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By the time I get home, the daffodil’s stem is weak, nearly bent in half. The petals’ edges are beginning to curl, their color fading. The bottom of the stem, once hollow and open where I’d broken it, is curled inward now, attempting to conserve as much moisture as possible.

Stranger than this (for, indeed, it seems very logical) is the goo hanging off the stamen. I can only assume that it oozed from there, though I haven’t the slightest inkling of its purpose. After all, it looks like snot–and why would a flower need snot? I fill an old glass Coke bottle with water and drop the flower in, placing the makeshift vase on my desk.

Oftentimes, I ponder as I futz about my apartment, I feel like that flower: dehydrated, withering, back drooping. Living with sinners–or as a sinner–does that to a person. I say with Norris, “It is as if I have taken the world’s weight on my shoulders and am too greedy, and too foolish, to surrender it to God” (Quotidian, 25). I try to shoulder the burdens of an entire family, though there is no outlet for me to “solve” one of them. My youth and status as the youngest child prevent me–in many ways, protect me–from the responsibilities that my older sisters have to deal with: they take care of children (their own and other peoples’); they work and make a living, always financially minded; they pay rent and directly contribute to our family in ways that I can’t while I’m at school. More than all that, my sisters are eyewitnesses to the struggles of the family–where I am (often) not. So, I compensate: I bend my back under the pressure of burdens that need not effect me. I cling to anxiety and sorrow that were never truly mine–only to return home to find that they have dissipated.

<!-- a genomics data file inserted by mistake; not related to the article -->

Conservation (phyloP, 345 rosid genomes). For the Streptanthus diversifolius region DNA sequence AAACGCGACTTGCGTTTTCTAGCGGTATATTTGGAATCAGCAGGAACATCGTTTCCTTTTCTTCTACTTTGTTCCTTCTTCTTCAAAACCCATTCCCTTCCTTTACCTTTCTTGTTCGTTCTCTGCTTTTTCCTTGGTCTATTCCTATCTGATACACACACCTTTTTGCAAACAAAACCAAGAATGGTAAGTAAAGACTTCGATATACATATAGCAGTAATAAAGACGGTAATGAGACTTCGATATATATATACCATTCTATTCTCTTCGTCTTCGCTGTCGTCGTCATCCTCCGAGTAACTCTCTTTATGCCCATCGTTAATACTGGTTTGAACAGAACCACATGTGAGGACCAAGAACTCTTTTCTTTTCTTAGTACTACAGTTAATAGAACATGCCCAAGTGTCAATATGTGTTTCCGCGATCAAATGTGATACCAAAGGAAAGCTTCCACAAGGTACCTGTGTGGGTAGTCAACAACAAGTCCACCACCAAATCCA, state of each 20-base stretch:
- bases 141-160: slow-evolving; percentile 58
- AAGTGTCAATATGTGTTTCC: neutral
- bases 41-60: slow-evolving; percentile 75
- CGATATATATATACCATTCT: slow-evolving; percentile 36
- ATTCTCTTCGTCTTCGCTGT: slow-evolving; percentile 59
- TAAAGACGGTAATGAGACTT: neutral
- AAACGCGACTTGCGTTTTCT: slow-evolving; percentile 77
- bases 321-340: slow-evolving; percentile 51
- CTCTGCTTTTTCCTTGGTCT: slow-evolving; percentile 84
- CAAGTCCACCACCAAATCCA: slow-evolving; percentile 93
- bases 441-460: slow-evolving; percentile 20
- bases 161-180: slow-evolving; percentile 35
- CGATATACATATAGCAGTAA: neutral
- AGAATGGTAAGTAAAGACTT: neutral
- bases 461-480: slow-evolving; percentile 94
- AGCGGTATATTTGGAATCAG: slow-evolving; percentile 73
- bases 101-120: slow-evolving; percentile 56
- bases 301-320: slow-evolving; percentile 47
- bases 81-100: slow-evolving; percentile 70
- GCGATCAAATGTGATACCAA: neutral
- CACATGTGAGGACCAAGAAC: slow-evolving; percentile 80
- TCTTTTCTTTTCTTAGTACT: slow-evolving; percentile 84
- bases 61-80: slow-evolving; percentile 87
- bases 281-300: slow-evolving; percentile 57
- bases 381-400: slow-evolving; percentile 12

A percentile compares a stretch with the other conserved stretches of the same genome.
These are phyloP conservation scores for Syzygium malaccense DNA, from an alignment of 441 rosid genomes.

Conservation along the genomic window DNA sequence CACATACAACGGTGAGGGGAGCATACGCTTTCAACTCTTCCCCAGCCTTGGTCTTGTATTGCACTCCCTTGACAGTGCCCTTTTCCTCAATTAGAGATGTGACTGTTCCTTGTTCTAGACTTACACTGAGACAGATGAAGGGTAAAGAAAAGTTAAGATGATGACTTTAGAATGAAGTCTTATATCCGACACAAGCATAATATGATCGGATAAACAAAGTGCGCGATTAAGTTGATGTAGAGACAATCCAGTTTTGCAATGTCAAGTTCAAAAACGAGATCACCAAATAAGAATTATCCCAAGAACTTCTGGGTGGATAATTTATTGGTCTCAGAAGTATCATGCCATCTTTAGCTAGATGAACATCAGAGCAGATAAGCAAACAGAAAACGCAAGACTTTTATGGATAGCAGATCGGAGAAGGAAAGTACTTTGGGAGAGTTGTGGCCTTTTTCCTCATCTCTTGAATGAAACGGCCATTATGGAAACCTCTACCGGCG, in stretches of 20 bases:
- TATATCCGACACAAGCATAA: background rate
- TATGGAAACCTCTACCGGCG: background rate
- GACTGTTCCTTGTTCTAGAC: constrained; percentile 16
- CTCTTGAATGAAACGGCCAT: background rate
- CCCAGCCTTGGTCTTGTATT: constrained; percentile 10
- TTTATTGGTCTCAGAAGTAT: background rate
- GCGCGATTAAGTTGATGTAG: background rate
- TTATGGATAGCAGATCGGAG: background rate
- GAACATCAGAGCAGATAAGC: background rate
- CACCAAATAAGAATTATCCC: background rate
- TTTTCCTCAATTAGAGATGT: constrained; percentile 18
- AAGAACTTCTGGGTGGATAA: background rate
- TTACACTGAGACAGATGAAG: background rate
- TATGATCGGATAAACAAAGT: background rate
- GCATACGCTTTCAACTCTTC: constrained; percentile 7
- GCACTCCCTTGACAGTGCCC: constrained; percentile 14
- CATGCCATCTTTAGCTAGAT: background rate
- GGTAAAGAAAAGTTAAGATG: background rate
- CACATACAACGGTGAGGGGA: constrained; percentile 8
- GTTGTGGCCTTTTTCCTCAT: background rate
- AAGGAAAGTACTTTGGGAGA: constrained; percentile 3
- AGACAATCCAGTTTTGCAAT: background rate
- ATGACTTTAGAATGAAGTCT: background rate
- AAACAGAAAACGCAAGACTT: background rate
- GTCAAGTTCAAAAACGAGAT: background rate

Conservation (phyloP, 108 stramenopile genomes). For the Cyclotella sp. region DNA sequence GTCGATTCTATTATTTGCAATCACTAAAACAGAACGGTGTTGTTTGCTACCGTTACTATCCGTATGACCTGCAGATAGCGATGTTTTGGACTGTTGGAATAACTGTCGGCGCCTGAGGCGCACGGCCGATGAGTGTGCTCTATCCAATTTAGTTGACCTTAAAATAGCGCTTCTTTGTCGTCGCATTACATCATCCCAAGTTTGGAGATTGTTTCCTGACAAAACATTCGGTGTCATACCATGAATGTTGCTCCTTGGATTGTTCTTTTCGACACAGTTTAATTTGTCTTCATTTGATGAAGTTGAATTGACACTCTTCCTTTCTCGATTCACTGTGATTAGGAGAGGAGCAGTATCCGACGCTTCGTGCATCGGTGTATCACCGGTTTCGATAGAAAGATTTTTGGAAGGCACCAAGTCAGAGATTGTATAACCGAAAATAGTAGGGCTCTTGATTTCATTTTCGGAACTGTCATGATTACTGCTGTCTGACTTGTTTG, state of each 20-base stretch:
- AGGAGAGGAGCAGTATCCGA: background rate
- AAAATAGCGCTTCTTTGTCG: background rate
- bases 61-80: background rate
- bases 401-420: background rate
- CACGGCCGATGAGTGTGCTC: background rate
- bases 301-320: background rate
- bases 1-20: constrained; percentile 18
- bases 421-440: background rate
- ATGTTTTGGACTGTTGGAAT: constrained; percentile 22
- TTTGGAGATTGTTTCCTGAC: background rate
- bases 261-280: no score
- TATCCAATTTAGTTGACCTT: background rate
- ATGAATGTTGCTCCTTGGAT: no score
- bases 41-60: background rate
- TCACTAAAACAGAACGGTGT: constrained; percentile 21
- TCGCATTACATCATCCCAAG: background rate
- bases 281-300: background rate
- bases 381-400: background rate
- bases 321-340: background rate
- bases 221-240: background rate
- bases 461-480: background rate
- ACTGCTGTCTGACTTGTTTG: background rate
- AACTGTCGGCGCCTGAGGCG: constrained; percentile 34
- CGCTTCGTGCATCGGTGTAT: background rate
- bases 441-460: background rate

Upon flitting back to my desk for a Post-It, I notice my flower. The petals have regained their energy, the stem its vigor! It stands, head high, and I can practically hear a song lilting from its upraised flute. It is once again fully alive. Surely I have seen this hundreds of times over, yet it continues to amaze me.

My recent foray into the academic study of prayer has had a similar effect on me. In the deadness of winter–for the snow, in my experience, hardens more than just the ground–the devotions of Henri Nouwen and Andrew Murray, repetitive phrases of the Celtic tradition, and rich prayers of the Puritans (which began my journey) revived me: Living Water as they lead me to, hydration for my easily parched soul. They led me back to the same words of Jesus which have called me to worship nearly every Sunday for twelve years: “Come to me, all you who labor and are heavy leaden, and I will give you rest. Take My yoke upon you and learn from Me; for I am meek and lowly in heart, and you shall find rest to your souls, for My yoke is easy and My burden light” (Matthew 11:28-30).

 

 

 

Works Cited

Dillard, Annie. Pilgrim at Tinker Creek. New York: Harper’s Magazine, 1974. Print.

Green, Keith, and Melody Green. “I Can’t Wait to Get to Heaven.” The Prodigal Son. Keith Green. Pretty Good Records, 1983. CD.

Murray, Andrew. Believing Prayer. Minneapolis, MN: Bethany House, 2004. Print.

Norris, Kathleen. “The Quotidian Mysteries.” Acedia & Me: A Marriage, Monks, and a Writer’s Life. New York: Riverhead, 2008. 178-98. Print.

Norris, Kathleen. The Quotidian Mysteries: Laundry, Liturgy, and “Women’s Work”. New York: Paulist, 1998. Print.

Yancey, Philip. What’s so Amazing about Grace? Grand Rapids, MI: Zondervan, 1997. Print.